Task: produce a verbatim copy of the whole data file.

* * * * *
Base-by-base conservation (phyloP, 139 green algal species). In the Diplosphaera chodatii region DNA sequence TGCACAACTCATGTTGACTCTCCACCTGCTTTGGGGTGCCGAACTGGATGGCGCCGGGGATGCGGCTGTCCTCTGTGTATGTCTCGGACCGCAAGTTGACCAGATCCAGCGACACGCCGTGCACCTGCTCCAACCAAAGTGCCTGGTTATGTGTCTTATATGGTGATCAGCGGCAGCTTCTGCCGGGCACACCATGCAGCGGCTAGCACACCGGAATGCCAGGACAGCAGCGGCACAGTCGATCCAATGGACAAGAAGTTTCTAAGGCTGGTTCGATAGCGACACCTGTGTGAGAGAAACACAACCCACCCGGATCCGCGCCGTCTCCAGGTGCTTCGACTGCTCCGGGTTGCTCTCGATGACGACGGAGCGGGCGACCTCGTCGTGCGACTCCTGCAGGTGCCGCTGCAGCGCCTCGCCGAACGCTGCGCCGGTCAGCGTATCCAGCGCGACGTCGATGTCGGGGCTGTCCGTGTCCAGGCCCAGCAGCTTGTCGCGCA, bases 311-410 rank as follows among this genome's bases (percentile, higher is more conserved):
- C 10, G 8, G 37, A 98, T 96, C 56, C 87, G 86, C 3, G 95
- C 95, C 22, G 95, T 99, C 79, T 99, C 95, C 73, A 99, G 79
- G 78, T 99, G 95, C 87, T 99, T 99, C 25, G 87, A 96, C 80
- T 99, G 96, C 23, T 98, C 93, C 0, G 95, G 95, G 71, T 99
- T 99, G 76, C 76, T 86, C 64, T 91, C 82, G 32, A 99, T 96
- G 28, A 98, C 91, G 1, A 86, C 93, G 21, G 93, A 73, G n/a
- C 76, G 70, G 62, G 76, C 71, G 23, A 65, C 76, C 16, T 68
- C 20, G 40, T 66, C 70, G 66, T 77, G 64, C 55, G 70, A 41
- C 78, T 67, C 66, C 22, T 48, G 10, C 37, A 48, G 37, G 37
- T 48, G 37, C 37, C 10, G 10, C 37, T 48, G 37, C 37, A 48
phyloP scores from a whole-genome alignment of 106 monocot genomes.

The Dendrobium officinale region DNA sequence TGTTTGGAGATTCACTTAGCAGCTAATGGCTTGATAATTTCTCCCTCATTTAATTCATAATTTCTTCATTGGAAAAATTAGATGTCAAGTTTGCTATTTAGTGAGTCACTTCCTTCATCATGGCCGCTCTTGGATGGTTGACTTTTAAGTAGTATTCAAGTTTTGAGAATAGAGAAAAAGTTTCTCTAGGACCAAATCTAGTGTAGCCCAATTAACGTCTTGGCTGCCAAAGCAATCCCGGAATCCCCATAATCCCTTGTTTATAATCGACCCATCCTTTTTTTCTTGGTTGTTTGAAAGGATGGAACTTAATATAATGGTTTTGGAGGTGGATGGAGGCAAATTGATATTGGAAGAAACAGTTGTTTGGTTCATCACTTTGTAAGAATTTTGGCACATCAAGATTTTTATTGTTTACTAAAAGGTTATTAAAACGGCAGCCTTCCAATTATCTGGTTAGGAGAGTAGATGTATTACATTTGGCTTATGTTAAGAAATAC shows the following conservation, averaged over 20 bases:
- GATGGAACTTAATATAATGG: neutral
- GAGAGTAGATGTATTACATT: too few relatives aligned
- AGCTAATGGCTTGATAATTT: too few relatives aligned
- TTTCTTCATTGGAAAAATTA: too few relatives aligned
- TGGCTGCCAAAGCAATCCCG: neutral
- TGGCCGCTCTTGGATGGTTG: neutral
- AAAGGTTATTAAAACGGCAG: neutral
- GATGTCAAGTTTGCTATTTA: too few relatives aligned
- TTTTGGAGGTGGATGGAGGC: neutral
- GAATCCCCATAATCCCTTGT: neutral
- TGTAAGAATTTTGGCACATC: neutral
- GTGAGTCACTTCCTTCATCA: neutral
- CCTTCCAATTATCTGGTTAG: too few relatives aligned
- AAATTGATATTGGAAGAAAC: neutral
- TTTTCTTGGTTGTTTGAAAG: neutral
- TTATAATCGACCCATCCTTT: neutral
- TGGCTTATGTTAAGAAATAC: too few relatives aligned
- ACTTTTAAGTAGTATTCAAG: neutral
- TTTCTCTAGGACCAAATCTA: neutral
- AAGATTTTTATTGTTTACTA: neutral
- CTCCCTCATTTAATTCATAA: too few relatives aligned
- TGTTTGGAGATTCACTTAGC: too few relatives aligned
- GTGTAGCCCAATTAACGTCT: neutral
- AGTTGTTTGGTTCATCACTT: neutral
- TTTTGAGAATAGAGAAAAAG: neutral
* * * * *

Base-by-base conservation (phyloP, 139 green algal species). In the Diplosphaera chodatii region DNA sequence TGCACAACTCATGTTGACTCTCCACCTGCTTTGGGGTGCCGAACTGGATGGCGCCGGGGATGCGGCTGTCCTCTGTGTATGTCTCGGACCGCAAGTTGACCAGATCCAGCGACACGCCGTGCACCTGCTCCAACCAAAGTGCCTGGTTATGTGTCTTATATGGTGATCAGCGGCAGCTTCTGCCGGGCACACCATGCAGCGGCTAGCACACCGGAATGCCAGGACAGCAGCGGCACAGTCGATCCAATGGACAAGAAGTTTCTAAGGCTGGTTCGATAGCGACACCTGTGTGAGAGAAACACAACCCACCCGGATCCGCGCCGTCTCCAGGTGCTTCGACTGCTCCGGGTTGCTCTCGATGACGACGGAGCGGGCGACCTCGTCGTGCGACTCCTGCAGGTGCCGCTGCAGCGCCTCGCCGAACGCTGCGCCGGTCAGCGTATCCAGCGCGACGTCGATGTCGGGGCTGTCCGTGTCCAGGCCCAGCAGCTTGTCGCGCA, bases 311-410 rank as follows among this genome's bases (percentile, higher is more conserved):
- C 10, G 8, G 37, A 98, T 96, C 56, C 87, G 86, C 3, G 95
- C 95, C 22, G 95, T 99, C 79, T 99, C 95, C 73, A 99, G 79
- G 78, T 99, G 95, C 87, T 99, T 99, C 25, G 87, A 96, C 80
- T 99, G 96, C 23, T 98, C 93, C 0, G 95, G 95, G 71, T 99
- T 99, G 76, C 76, T 86, C 64, T 91, C 82, G 32, A 99, T 96
- G 28, A 98, C 91, G 1, A 86, C 93, G 21, G 93, A 73, G n/a
- C 76, G 70, G 62, G 76, C 71, G 23, A 65, C 76, C 16, T 68
- C 20, G 40, T 66, C 70, G 66, T 77, G 64, C 55, G 70, A 41
- C 78, T 67, C 66, C 22, T 48, G 10, C 37, A 48, G 37, G 37
- T 48, G 37, C 37, C 10, G 10, C 37, T 48, G 37, C 37, A 48
phyloP scores from a whole-genome alignment of 106 monocot genomes.

The Dendrobium officinale region DNA sequence TGTTTGGAGATTCACTTAGCAGCTAATGGCTTGATAATTTCTCCCTCATTTAATTCATAATTTCTTCATTGGAAAAATTAGATGTCAAGTTTGCTATTTAGTGAGTCACTTCCTTCATCATGGCCGCTCTTGGATGGTTGACTTTTAAGTAGTATTCAAGTTTTGAGAATAGAGAAAAAGTTTCTCTAGGACCAAATCTAGTGTAGCCCAATTAACGTCTTGGCTGCCAAAGCAATCCCGGAATCCCCATAATCCCTTGTTTATAATCGACCCATCCTTTTTTTCTTGGTTGTTTGAAAGGATGGAACTTAATATAATGGTTTTGGAGGTGGATGGAGGCAAATTGATATTGGAAGAAACAGTTGTTTGGTTCATCACTTTGTAAGAATTTTGGCACATCAAGATTTTTATTGTTTACTAAAAGGTTATTAAAACGGCAGCCTTCCAATTATCTGGTTAGGAGAGTAGATGTATTACATTTGGCTTATGTTAAGAAATAC shows the following conservation, averaged over 20 bases:
- GATGGAACTTAATATAATGG: neutral
- GAGAGTAGATGTATTACATT: too few relatives aligned
- AGCTAATGGCTTGATAATTT: too few relatives aligned
- TTTCTTCATTGGAAAAATTA: too few relatives aligned
- TGGCTGCCAAAGCAATCCCG: neutral
- TGGCCGCTCTTGGATGGTTG: neutral
- AAAGGTTATTAAAACGGCAG: neutral
- GATGTCAAGTTTGCTATTTA: too few relatives aligned
- TTTTGGAGGTGGATGGAGGC: neutral
- GAATCCCCATAATCCCTTGT: neutral
- TGTAAGAATTTTGGCACATC: neutral
- GTGAGTCACTTCCTTCATCA: neutral
- CCTTCCAATTATCTGGTTAG: too few relatives aligned
- AAATTGATATTGGAAGAAAC: neutral
- TTTTCTTGGTTGTTTGAAAG: neutral
- TTATAATCGACCCATCCTTT: neutral
- TGGCTTATGTTAAGAAATAC: too few relatives aligned
- ACTTTTAAGTAGTATTCAAG: neutral
- TTTCTCTAGGACCAAATCTA: neutral
- AAGATTTTTATTGTTTACTA: neutral
- CTCCCTCATTTAATTCATAA: too few relatives aligned
- TGTTTGGAGATTCACTTAGC: too few relatives aligned
- GTGTAGCCCAATTAACGTCT: neutral
- AGTTGTTTGGTTCATCACTT: neutral
- TTTTGAGAATAGAGAAAAAG: neutral